We Didn’t Like: The Way Tales Uses the Anthology Format

Screenshot: Lucasfilm

Ultimately though, all these issues come down to a singular question: is Tales making effective use of the anthology format, four stories in? The answer feels increasingly like “no.” Part of this might just be a character selection issue—of all four characters in either Tales series so far, Barriss is really the only character we didn’t know the future fate of (Ahsoka in Jedi, of course, we knew would go on and on across Star Wars continuity, but we still knew the direction she was going in around the context of her episodes), and Barriss is ultimately the only character the series did something particularly interesting with.

But regardless of that, each character Tales focuses on gets about 40 minutes of airtime, and even that has to be parceled between three delineated episodes of 10-15 minutes each. The window to effectively communicate an individual story in each of those slots, and have them build an arc over all three of them, is an incredibly fraught tightrope to walk—and it’s arguable that beyond Barriss in Empire, the series hasn’t really effectively been able to add something meaningful to the stories of the other character’s it’s played with.

Not every Star Wars story has to be strictly definitive. The series is often at its best, perhaps, when there are gaps left open for new stories to be told, for interpretation on the part of its audience. But there’s a difference between that and a vagueness brought about by ineffective use of form and pacing. There’s also something to be said that while it’s good that there’s room for more to be said about these characters, Star Wars only really gets one chance to tell these stories for the first time—and if they’re so hampered by the form they’re being told in, were they really worth telling like that in the first place?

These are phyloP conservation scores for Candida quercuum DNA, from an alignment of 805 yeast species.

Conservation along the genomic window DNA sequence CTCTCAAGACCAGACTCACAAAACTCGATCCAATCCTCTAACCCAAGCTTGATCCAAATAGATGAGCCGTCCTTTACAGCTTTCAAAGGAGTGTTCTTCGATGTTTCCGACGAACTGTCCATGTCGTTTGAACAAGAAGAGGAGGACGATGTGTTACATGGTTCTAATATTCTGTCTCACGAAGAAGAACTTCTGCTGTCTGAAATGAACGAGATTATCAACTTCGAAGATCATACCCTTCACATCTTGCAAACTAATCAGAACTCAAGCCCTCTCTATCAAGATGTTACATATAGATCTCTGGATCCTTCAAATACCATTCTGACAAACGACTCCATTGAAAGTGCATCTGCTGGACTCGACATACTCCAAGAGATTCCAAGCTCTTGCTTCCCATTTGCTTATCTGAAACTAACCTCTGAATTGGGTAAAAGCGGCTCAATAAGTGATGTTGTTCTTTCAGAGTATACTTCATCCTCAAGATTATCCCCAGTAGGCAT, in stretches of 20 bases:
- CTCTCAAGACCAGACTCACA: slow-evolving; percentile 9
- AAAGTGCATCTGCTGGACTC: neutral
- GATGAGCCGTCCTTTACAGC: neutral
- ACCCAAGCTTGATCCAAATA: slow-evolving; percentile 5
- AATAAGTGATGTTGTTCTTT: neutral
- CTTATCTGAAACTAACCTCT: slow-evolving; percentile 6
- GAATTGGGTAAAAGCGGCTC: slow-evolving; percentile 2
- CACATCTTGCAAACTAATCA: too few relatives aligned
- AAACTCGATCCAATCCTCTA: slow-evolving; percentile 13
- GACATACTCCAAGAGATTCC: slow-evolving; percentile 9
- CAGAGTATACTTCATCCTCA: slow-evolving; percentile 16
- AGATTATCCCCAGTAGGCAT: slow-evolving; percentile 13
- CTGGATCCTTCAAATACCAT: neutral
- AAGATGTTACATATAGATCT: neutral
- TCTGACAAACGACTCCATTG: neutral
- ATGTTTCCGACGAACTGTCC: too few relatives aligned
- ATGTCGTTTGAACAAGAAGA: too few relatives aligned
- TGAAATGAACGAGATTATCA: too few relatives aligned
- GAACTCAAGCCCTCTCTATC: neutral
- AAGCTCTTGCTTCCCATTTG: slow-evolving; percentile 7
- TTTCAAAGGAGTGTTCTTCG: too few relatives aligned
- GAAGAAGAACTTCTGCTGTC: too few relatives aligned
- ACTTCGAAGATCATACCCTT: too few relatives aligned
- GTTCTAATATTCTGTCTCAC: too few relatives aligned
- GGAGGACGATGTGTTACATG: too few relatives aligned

It’s not like Star Wars doesn’t work in an anthology format, either—Star Wars Visions is a perfect of example of the series taking the idea and running with it. But if Tales is going to become a regular entity for Star Wars animation, whether it finds new institutions to build stories around beyond the Jedi Order and the Empire, or returns to revisit those settings with more characters, it needs to find a better way to use its time—whether that’s focusing on just one character instead of two, or freeing itself from needing to be quasi-episodic, or going for depth rather than breadth. Whatever it decides, with Jedi and Empire now under its belt, something needs to change.

Star Wars: Tales of the Empire is streaming on Disney+.